Rethinking leadership in health IT

Pressure to innovate is on as healthcare
By Pamela Dixon
12:00 AM
Share

Atlanta based, SSi-SEARCH, a firm focused on the recruitment of health IT leadership, surveyed more than 200 CIOs and CMIOs to get specific on what's working and what's not working for these two power players in the health IT landscape.
The business of healing is not new, but the way it is being managed is being looked at with fresh eyes. Patients as consumers of healthcare will likely be concerned with more than a comfortable hospital stay. They may be choosing their healthcare providers based on the results they are delivering. Healthcare will look at new ways to impact quality and new ways to get that information to consumers. Technology may be the engine to help drive the innovation healthcare needs as the industry rethinks how to create a new value proposition.
We see growing demands placed on CIOs and, as a result, we are seeing surrounding leadership roles in the health IT space emerging and growing in importance. This includes chief information security officer and the chief technology officer. A new role that has become key to accomplishing health IT initiatives is that of the chief medical information officer.
In its commitment to understand how industry trends are shaping the interaction between the two roles, SSi-SEARCH surveyed more than 100 CIOs, in collaboration with CHIME, and more than 80 CMIOs, in collaboration with AMDIS, asking the same set of questions for both CIOs and CMIOs.
First and foremost, more than 90 percent of both groups agree: the CMIO is here to stay. In doing so, it facilitates the process of establishing structure around the role, including reporting structure, budget, reports, and a more defined career path.
A resounding number of CIO respondents, 95 percent, stated that the CMIO has helped them in achieving their objectives. Perhaps more importantly, 66 percent responded they "could not have accomplished their objectives within the same timeline without a CMIO".
In general, we have seen a correction in the industry that speaks to the lack of clinicians that had served as part of the IT team. In the world of executive search, we have worked through this shift by connecting and maintaining contact with those emerging in the field of clinical informatics. Leveraging social media tools early on, SSi-SEARCH hosts what is now the largest group of clinical informatics leaders on LinkedIn, with well over 3,000 appropriately titled members.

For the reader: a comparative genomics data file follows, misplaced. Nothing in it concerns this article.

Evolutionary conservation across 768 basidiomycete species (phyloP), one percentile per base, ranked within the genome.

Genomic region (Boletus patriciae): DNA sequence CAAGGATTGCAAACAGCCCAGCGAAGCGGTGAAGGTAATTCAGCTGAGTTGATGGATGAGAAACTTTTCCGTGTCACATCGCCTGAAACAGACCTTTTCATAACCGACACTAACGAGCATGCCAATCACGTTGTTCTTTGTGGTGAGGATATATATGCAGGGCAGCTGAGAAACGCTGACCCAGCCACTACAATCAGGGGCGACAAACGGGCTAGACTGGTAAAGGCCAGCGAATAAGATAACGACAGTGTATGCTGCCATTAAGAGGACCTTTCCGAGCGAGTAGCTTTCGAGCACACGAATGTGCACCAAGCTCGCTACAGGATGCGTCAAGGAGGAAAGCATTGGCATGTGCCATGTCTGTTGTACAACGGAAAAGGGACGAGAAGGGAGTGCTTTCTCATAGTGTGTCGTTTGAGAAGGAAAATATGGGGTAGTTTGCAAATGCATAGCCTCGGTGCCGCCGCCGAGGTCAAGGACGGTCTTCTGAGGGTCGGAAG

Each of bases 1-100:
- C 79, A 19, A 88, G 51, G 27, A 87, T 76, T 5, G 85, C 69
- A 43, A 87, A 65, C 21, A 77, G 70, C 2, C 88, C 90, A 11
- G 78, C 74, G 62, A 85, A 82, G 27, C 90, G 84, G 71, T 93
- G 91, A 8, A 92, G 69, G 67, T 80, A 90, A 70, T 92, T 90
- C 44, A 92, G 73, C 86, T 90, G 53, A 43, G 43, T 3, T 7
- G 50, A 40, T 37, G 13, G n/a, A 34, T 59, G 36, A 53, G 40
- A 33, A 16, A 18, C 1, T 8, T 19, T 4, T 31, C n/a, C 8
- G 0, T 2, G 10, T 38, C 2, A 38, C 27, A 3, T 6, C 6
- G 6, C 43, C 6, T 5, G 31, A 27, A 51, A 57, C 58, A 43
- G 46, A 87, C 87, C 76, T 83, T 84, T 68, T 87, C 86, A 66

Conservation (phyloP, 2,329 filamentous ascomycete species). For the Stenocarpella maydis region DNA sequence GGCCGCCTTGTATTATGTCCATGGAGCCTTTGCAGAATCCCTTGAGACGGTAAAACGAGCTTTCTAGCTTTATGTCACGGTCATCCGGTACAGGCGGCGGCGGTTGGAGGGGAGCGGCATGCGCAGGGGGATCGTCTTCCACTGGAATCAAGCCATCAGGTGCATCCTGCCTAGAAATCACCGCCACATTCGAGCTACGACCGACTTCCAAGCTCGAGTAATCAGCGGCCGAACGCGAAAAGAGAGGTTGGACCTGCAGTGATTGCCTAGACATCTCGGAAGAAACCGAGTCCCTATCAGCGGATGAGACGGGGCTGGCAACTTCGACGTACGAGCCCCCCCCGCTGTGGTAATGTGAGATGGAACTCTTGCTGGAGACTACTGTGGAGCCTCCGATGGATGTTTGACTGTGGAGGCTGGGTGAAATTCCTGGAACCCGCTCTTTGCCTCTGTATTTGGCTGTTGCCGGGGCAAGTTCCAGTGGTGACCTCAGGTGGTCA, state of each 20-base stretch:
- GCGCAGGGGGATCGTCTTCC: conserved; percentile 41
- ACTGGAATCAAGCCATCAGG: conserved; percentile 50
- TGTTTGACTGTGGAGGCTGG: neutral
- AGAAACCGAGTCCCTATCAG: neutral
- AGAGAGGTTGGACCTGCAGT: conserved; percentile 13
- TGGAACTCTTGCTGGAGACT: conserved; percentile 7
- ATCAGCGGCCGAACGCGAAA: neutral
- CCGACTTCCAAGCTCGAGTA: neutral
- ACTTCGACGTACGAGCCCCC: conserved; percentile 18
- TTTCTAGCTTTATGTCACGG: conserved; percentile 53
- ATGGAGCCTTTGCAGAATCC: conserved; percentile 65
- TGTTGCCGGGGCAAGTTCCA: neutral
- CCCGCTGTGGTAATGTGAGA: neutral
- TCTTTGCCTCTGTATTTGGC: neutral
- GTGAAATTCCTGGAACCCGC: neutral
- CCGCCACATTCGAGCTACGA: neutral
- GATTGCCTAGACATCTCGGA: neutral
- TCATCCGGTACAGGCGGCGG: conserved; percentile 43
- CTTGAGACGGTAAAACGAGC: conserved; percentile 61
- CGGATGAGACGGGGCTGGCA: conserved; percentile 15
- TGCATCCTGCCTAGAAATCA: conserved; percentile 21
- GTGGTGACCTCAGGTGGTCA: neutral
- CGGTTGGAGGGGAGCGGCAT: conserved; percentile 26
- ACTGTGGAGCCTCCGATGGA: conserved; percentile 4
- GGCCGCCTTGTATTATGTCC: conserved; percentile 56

The surveys, conducted by SSi-SEARCH in the third quarter of 2012, also reveal that CMIO hires have increased since HITECH, underlining the impact of the HITECH act on health IT leadership very clearly.
While this has been necessary to meet meaningful use deadlines, it makes sense for quality focused healthcare systems to embed clinical thinking into the IT process. The need to continuously improve quality of care likely will not diminish and neither will the demand for strong clinical leaders within IT. Perhaps the most important finding of the survey rests in the fact that only 40 percent of the CIO respondents reported their organization has a full time CMIO but more than 90 percent said the role should be permanent.
As important as the clinician view is to IT, there is still work to do in figuring out how to retool IT teams and, more specifically, how to make room for the CMIO. The comments from the survey were prolific from both groups. CMIOs echo a concern for growing the structure of the role with increased reports and a budget, not just a face to the physicians.
Comments from CMIOs around structure for the role, frequently cited, included:
• "Make the CMIO position one that is operational - with a defined team and budget."
• "Establish administrative support for the process of clinical transformation"
While the surveys show there is still work to do in blending the IT world with the clinical world, the value is not in question.
Pamela Dixon is founder and managing partner of SSI-Search - www.ssi-search.com. With 20 years of direct experience in healthcare, Dixon founded the firm on the principle that a direct understanding of the healthcare IT industry would produce superior results in executive search.